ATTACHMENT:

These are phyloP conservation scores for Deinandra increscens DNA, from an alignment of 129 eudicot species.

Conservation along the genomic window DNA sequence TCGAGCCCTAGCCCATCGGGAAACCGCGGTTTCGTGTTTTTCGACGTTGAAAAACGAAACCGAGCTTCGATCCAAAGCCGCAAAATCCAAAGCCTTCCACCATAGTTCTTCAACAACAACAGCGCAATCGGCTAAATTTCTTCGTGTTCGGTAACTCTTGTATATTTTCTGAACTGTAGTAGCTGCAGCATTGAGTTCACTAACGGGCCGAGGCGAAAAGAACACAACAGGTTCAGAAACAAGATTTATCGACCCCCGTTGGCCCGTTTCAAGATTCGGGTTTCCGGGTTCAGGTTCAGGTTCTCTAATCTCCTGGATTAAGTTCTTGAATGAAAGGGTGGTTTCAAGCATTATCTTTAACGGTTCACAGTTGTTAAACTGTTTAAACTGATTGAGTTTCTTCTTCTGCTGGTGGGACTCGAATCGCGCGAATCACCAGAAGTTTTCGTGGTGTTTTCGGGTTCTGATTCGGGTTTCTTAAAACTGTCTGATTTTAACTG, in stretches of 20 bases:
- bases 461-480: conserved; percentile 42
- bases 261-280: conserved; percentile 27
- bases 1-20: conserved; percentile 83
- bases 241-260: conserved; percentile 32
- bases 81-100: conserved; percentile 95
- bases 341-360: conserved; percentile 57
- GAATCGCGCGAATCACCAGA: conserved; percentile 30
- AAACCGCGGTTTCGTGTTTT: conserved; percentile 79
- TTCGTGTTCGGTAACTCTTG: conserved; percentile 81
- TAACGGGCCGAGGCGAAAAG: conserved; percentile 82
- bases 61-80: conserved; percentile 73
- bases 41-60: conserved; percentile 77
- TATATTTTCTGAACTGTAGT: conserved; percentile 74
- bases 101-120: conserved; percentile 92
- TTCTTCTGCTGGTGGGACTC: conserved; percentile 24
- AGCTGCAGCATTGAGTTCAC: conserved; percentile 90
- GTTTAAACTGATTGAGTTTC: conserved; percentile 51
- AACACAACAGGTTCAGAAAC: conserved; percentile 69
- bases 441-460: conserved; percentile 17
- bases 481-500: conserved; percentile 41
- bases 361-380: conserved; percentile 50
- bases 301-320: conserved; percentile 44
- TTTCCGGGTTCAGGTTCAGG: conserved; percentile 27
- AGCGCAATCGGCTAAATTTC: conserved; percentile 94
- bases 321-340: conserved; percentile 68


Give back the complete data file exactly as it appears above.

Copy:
These are phyloP conservation scores for Deinandra increscens DNA, from an alignment of 129 eudicot species.

Conservation along the genomic window DNA sequence TCGAGCCCTAGCCCATCGGGAAACCGCGGTTTCGTGTTTTTCGACGTTGAAAAACGAAACCGAGCTTCGATCCAAAGCCGCAAAATCCAAAGCCTTCCACCATAGTTCTTCAACAACAACAGCGCAATCGGCTAAATTTCTTCGTGTTCGGTAACTCTTGTATATTTTCTGAACTGTAGTAGCTGCAGCATTGAGTTCACTAACGGGCCGAGGCGAAAAGAACACAACAGGTTCAGAAACAAGATTTATCGACCCCCGTTGGCCCGTTTCAAGATTCGGGTTTCCGGGTTCAGGTTCAGGTTCTCTAATCTCCTGGATTAAGTTCTTGAATGAAAGGGTGGTTTCAAGCATTATCTTTAACGGTTCACAGTTGTTAAACTGTTTAAACTGATTGAGTTTCTTCTTCTGCTGGTGGGACTCGAATCGCGCGAATCACCAGAAGTTTTCGTGGTGTTTTCGGGTTCTGATTCGGGTTTCTTAAAACTGTCTGATTTTAACTG, in stretches of 20 bases:
- bases 461-480: conserved; percentile 42
- bases 261-280: conserved; percentile 27
- bases 1-20: conserved; percentile 83
- bases 241-260: conserved; percentile 32
- bases 81-100: conserved; percentile 95
- bases 341-360: conserved; percentile 57
- GAATCGCGCGAATCACCAGA: conserved; percentile 30
- AAACCGCGGTTTCGTGTTTT: conserved; percentile 79
- TTCGTGTTCGGTAACTCTTG: conserved; percentile 81
- TAACGGGCCGAGGCGAAAAG: conserved; percentile 82
- bases 61-80: conserved; percentile 73
- bases 41-60: conserved; percentile 77
- TATATTTTCTGAACTGTAGT: conserved; percentile 74
- bases 101-120: conserved; percentile 92
- TTCTTCTGCTGGTGGGACTC: conserved; percentile 24
- AGCTGCAGCATTGAGTTCAC: conserved; percentile 90
- GTTTAAACTGATTGAGTTTC: conserved; percentile 51
- AACACAACAGGTTCAGAAAC: conserved; percentile 69
- bases 441-460: conserved; percentile 17
- bases 481-500: conserved; percentile 41
- bases 361-380: conserved; percentile 50
- bases 301-320: conserved; percentile 44
- TTTCCGGGTTCAGGTTCAGG: conserved; percentile 27
- AGCGCAATCGGCTAAATTTC: conserved; percentile 94
- bases 321-340: conserved; percentile 68